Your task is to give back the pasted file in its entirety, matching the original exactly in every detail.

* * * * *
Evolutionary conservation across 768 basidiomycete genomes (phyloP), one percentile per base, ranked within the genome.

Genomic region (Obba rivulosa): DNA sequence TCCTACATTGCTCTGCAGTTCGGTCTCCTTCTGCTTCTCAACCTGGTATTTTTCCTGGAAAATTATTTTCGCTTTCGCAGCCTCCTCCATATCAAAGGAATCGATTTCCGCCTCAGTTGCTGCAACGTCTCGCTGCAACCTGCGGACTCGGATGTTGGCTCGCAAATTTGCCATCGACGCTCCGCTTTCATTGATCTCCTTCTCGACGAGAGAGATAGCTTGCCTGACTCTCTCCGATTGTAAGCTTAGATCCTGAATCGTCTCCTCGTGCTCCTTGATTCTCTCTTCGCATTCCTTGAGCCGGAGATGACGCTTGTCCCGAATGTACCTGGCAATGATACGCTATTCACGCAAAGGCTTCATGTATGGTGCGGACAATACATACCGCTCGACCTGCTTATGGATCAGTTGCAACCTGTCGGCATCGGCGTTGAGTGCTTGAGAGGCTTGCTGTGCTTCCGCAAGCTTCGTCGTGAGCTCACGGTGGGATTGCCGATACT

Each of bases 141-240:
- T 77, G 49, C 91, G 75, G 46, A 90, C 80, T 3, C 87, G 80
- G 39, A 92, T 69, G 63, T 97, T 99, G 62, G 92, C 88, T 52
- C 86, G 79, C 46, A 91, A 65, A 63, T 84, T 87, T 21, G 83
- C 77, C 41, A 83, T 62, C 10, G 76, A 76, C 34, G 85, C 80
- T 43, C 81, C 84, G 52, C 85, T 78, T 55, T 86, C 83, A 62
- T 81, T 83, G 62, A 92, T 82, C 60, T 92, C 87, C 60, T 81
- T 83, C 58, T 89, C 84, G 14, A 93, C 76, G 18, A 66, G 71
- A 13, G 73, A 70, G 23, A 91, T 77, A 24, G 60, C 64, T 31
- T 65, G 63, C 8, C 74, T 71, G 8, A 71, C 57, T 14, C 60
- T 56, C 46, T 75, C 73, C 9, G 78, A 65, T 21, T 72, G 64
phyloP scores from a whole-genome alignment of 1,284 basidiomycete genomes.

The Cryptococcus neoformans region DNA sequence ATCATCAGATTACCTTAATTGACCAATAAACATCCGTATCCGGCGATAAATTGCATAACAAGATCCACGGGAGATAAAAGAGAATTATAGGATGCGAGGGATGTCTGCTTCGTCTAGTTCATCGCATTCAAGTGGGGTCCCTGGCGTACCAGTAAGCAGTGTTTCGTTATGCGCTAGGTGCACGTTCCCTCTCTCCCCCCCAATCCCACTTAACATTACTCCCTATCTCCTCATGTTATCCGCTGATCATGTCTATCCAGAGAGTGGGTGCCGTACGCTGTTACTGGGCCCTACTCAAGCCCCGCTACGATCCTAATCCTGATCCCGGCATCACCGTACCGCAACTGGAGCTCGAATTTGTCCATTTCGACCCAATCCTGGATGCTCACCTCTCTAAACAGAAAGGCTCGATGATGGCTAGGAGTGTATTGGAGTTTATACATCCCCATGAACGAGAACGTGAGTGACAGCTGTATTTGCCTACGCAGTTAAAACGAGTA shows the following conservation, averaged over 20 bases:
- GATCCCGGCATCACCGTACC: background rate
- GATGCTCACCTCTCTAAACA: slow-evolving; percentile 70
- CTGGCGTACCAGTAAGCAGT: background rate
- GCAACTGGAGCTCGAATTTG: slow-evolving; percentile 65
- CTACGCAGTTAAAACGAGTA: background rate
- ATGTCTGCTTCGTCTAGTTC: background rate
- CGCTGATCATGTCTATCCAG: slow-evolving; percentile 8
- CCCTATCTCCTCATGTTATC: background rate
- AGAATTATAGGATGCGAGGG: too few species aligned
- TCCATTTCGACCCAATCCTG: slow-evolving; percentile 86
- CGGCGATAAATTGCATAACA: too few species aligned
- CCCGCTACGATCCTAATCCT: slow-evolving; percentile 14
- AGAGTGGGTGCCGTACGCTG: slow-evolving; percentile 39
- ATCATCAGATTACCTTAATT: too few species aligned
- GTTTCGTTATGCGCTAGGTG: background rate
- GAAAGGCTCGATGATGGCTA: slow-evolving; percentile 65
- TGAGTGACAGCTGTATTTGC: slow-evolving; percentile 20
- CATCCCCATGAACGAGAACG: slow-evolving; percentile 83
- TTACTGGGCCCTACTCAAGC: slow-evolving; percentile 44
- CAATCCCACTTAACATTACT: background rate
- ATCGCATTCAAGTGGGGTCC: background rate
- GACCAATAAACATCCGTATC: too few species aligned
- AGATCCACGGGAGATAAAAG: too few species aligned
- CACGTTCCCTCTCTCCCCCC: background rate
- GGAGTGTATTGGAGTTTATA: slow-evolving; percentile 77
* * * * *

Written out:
Evolutionary conservation across 768 basidiomycete genomes (phyloP), one percentile per base, ranked within the genome.

Genomic region (Obba rivulosa): DNA sequence TCCTACATTGCTCTGCAGTTCGGTCTCCTTCTGCTTCTCAACCTGGTATTTTTCCTGGAAAATTATTTTCGCTTTCGCAGCCTCCTCCATATCAAAGGAATCGATTTCCGCCTCAGTTGCTGCAACGTCTCGCTGCAACCTGCGGACTCGGATGTTGGCTCGCAAATTTGCCATCGACGCTCCGCTTTCATTGATCTCCTTCTCGACGAGAGAGATAGCTTGCCTGACTCTCTCCGATTGTAAGCTTAGATCCTGAATCGTCTCCTCGTGCTCCTTGATTCTCTCTTCGCATTCCTTGAGCCGGAGATGACGCTTGTCCCGAATGTACCTGGCAATGATACGCTATTCACGCAAAGGCTTCATGTATGGTGCGGACAATACATACCGCTCGACCTGCTTATGGATCAGTTGCAACCTGTCGGCATCGGCGTTGAGTGCTTGAGAGGCTTGCTGTGCTTCCGCAAGCTTCGTCGTGAGCTCACGGTGGGATTGCCGATACT

Each of bases 141-240:
- T 77, G 49, C 91, G 75, G 46, A 90, C 80, T 3, C 87, G 80
- G 39, A 92, T 69, G 63, T 97, T 99, G 62, G 92, C 88, T 52
- C 86, G 79, C 46, A 91, A 65, A 63, T 84, T 87, T 21, G 83
- C 77, C 41, A 83, T 62, C 10, G 76, A 76, C 34, G 85, C 80
- T 43, C 81, C 84, G 52, C 85, T 78, T 55, T 86, C 83, A 62
- T 81, T 83, G 62, A 92, T 82, C 60, T 92, C 87, C 60, T 81
- T 83, C 58, T 89, C 84, G 14, A 93, C 76, G 18, A 66, G 71
- A 13, G 73, A 70, G 23, A 91, T 77, A 24, G 60, C 64, T 31
- T 65, G 63, C 8, C 74, T 71, G 8, A 71, C 57, T 14, C 60
- T 56, C 46, T 75, C 73, C 9, G 78, A 65, T 21, T 72, G 64
phyloP scores from a whole-genome alignment of 1,284 basidiomycete genomes.

The Cryptococcus neoformans region DNA sequence ATCATCAGATTACCTTAATTGACCAATAAACATCCGTATCCGGCGATAAATTGCATAACAAGATCCACGGGAGATAAAAGAGAATTATAGGATGCGAGGGATGTCTGCTTCGTCTAGTTCATCGCATTCAAGTGGGGTCCCTGGCGTACCAGTAAGCAGTGTTTCGTTATGCGCTAGGTGCACGTTCCCTCTCTCCCCCCCAATCCCACTTAACATTACTCCCTATCTCCTCATGTTATCCGCTGATCATGTCTATCCAGAGAGTGGGTGCCGTACGCTGTTACTGGGCCCTACTCAAGCCCCGCTACGATCCTAATCCTGATCCCGGCATCACCGTACCGCAACTGGAGCTCGAATTTGTCCATTTCGACCCAATCCTGGATGCTCACCTCTCTAAACAGAAAGGCTCGATGATGGCTAGGAGTGTATTGGAGTTTATACATCCCCATGAACGAGAACGTGAGTGACAGCTGTATTTGCCTACGCAGTTAAAACGAGTA shows the following conservation, averaged over 20 bases:
- GATCCCGGCATCACCGTACC: background rate
- GATGCTCACCTCTCTAAACA: slow-evolving; percentile 70
- CTGGCGTACCAGTAAGCAGT: background rate
- GCAACTGGAGCTCGAATTTG: slow-evolving; percentile 65
- CTACGCAGTTAAAACGAGTA: background rate
- ATGTCTGCTTCGTCTAGTTC: background rate
- CGCTGATCATGTCTATCCAG: slow-evolving; percentile 8
- CCCTATCTCCTCATGTTATC: background rate
- AGAATTATAGGATGCGAGGG: too few species aligned
- TCCATTTCGACCCAATCCTG: slow-evolving; percentile 86
- CGGCGATAAATTGCATAACA: too few species aligned
- CCCGCTACGATCCTAATCCT: slow-evolving; percentile 14
- AGAGTGGGTGCCGTACGCTG: slow-evolving; percentile 39
- ATCATCAGATTACCTTAATT: too few species aligned
- GTTTCGTTATGCGCTAGGTG: background rate
- GAAAGGCTCGATGATGGCTA: slow-evolving; percentile 65
- TGAGTGACAGCTGTATTTGC: slow-evolving; percentile 20
- CATCCCCATGAACGAGAACG: slow-evolving; percentile 83
- TTACTGGGCCCTACTCAAGC: slow-evolving; percentile 44
- CAATCCCACTTAACATTACT: background rate
- ATCGCATTCAAGTGGGGTCC: background rate
- GACCAATAAACATCCGTATC: too few species aligned
- AGATCCACGGGAGATAAAAG: too few species aligned
- CACGTTCCCTCTCTCCCCCC: background rate
- GGAGTGTATTGGAGTTTATA: slow-evolving; percentile 77